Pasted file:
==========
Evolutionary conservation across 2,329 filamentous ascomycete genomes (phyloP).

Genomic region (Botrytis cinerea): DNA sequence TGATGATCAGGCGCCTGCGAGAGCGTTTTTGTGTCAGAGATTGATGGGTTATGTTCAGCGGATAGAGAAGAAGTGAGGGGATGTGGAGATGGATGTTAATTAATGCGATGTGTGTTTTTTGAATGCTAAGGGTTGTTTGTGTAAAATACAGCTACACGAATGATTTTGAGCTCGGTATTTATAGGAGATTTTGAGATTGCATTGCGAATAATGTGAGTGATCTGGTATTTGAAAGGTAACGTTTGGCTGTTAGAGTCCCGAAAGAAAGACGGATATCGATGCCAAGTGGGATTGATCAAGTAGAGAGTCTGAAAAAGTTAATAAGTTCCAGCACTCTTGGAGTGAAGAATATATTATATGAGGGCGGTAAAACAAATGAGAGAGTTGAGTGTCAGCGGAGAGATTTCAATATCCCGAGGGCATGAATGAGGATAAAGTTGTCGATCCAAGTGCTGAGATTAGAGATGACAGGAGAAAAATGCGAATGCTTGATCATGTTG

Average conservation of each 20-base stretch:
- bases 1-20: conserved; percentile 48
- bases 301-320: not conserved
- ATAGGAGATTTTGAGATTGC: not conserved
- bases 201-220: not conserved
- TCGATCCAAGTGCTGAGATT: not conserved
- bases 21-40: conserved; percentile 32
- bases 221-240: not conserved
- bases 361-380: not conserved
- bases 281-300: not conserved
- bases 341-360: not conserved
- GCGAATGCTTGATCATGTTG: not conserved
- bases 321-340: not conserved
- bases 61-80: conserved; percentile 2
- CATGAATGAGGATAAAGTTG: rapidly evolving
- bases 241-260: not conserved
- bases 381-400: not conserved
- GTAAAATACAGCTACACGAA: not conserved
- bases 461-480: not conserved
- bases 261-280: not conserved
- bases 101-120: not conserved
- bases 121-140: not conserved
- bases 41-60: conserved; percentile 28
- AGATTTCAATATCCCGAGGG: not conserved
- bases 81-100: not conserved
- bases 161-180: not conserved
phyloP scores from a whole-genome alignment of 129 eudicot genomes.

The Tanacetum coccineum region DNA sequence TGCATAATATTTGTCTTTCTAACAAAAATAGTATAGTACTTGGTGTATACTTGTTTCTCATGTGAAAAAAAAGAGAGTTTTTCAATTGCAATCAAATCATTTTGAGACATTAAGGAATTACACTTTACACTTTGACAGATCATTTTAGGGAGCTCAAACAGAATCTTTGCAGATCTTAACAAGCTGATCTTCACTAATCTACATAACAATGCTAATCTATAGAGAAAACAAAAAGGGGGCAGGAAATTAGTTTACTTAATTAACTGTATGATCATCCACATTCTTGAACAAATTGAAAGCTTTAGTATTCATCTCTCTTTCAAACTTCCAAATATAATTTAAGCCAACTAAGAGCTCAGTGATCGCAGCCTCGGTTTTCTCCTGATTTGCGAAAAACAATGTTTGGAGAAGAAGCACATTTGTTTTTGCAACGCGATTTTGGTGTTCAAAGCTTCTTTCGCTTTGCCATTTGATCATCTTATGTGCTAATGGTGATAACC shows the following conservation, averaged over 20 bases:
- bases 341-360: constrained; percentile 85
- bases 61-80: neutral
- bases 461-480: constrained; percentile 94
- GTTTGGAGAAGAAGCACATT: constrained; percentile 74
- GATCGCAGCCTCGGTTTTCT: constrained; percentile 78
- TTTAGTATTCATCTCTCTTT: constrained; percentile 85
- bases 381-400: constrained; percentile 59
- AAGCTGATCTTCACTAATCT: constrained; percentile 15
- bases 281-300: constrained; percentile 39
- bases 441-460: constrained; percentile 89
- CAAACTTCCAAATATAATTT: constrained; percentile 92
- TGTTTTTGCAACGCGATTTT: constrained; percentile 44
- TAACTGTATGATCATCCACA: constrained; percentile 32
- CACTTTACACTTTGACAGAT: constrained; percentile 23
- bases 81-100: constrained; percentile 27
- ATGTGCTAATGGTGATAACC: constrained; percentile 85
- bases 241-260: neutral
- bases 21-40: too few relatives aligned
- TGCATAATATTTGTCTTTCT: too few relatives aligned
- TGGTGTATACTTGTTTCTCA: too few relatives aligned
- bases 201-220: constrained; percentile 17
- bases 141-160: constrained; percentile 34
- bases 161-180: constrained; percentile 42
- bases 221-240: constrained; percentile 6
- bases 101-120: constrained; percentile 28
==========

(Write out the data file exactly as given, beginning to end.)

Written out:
Evolutionary conservation across 2,329 filamentous ascomycete genomes (phyloP).

Genomic region (Botrytis cinerea): DNA sequence TGATGATCAGGCGCCTGCGAGAGCGTTTTTGTGTCAGAGATTGATGGGTTATGTTCAGCGGATAGAGAAGAAGTGAGGGGATGTGGAGATGGATGTTAATTAATGCGATGTGTGTTTTTTGAATGCTAAGGGTTGTTTGTGTAAAATACAGCTACACGAATGATTTTGAGCTCGGTATTTATAGGAGATTTTGAGATTGCATTGCGAATAATGTGAGTGATCTGGTATTTGAAAGGTAACGTTTGGCTGTTAGAGTCCCGAAAGAAAGACGGATATCGATGCCAAGTGGGATTGATCAAGTAGAGAGTCTGAAAAAGTTAATAAGTTCCAGCACTCTTGGAGTGAAGAATATATTATATGAGGGCGGTAAAACAAATGAGAGAGTTGAGTGTCAGCGGAGAGATTTCAATATCCCGAGGGCATGAATGAGGATAAAGTTGTCGATCCAAGTGCTGAGATTAGAGATGACAGGAGAAAAATGCGAATGCTTGATCATGTTG

Average conservation of each 20-base stretch:
- bases 1-20: conserved; percentile 48
- bases 301-320: not conserved
- ATAGGAGATTTTGAGATTGC: not conserved
- bases 201-220: not conserved
- TCGATCCAAGTGCTGAGATT: not conserved
- bases 21-40: conserved; percentile 32
- bases 221-240: not conserved
- bases 361-380: not conserved
- bases 281-300: not conserved
- bases 341-360: not conserved
- GCGAATGCTTGATCATGTTG: not conserved
- bases 321-340: not conserved
- bases 61-80: conserved; percentile 2
- CATGAATGAGGATAAAGTTG: rapidly evolving
- bases 241-260: not conserved
- bases 381-400: not conserved
- GTAAAATACAGCTACACGAA: not conserved
- bases 461-480: not conserved
- bases 261-280: not conserved
- bases 101-120: not conserved
- bases 121-140: not conserved
- bases 41-60: conserved; percentile 28
- AGATTTCAATATCCCGAGGG: not conserved
- bases 81-100: not conserved
- bases 161-180: not conserved
phyloP scores from a whole-genome alignment of 129 eudicot genomes.

The Tanacetum coccineum region DNA sequence TGCATAATATTTGTCTTTCTAACAAAAATAGTATAGTACTTGGTGTATACTTGTTTCTCATGTGAAAAAAAAGAGAGTTTTTCAATTGCAATCAAATCATTTTGAGACATTAAGGAATTACACTTTACACTTTGACAGATCATTTTAGGGAGCTCAAACAGAATCTTTGCAGATCTTAACAAGCTGATCTTCACTAATCTACATAACAATGCTAATCTATAGAGAAAACAAAAAGGGGGCAGGAAATTAGTTTACTTAATTAACTGTATGATCATCCACATTCTTGAACAAATTGAAAGCTTTAGTATTCATCTCTCTTTCAAACTTCCAAATATAATTTAAGCCAACTAAGAGCTCAGTGATCGCAGCCTCGGTTTTCTCCTGATTTGCGAAAAACAATGTTTGGAGAAGAAGCACATTTGTTTTTGCAACGCGATTTTGGTGTTCAAAGCTTCTTTCGCTTTGCCATTTGATCATCTTATGTGCTAATGGTGATAACC shows the following conservation, averaged over 20 bases:
- bases 341-360: constrained; percentile 85
- bases 61-80: neutral
- bases 461-480: constrained; percentile 94
- GTTTGGAGAAGAAGCACATT: constrained; percentile 74
- GATCGCAGCCTCGGTTTTCT: constrained; percentile 78
- TTTAGTATTCATCTCTCTTT: constrained; percentile 85
- bases 381-400: constrained; percentile 59
- AAGCTGATCTTCACTAATCT: constrained; percentile 15
- bases 281-300: constrained; percentile 39
- bases 441-460: constrained; percentile 89
- CAAACTTCCAAATATAATTT: constrained; percentile 92
- TGTTTTTGCAACGCGATTTT: constrained; percentile 44
- TAACTGTATGATCATCCACA: constrained; percentile 32
- CACTTTACACTTTGACAGAT: constrained; percentile 23
- bases 81-100: constrained; percentile 27
- ATGTGCTAATGGTGATAACC: constrained; percentile 85
- bases 241-260: neutral
- bases 21-40: too few relatives aligned
- TGCATAATATTTGTCTTTCT: too few relatives aligned
- TGGTGTATACTTGTTTCTCA: too few relatives aligned
- bases 201-220: constrained; percentile 17
- bases 141-160: constrained; percentile 34
- bases 161-180: constrained; percentile 42
- bases 221-240: constrained; percentile 6
- bases 101-120: constrained; percentile 28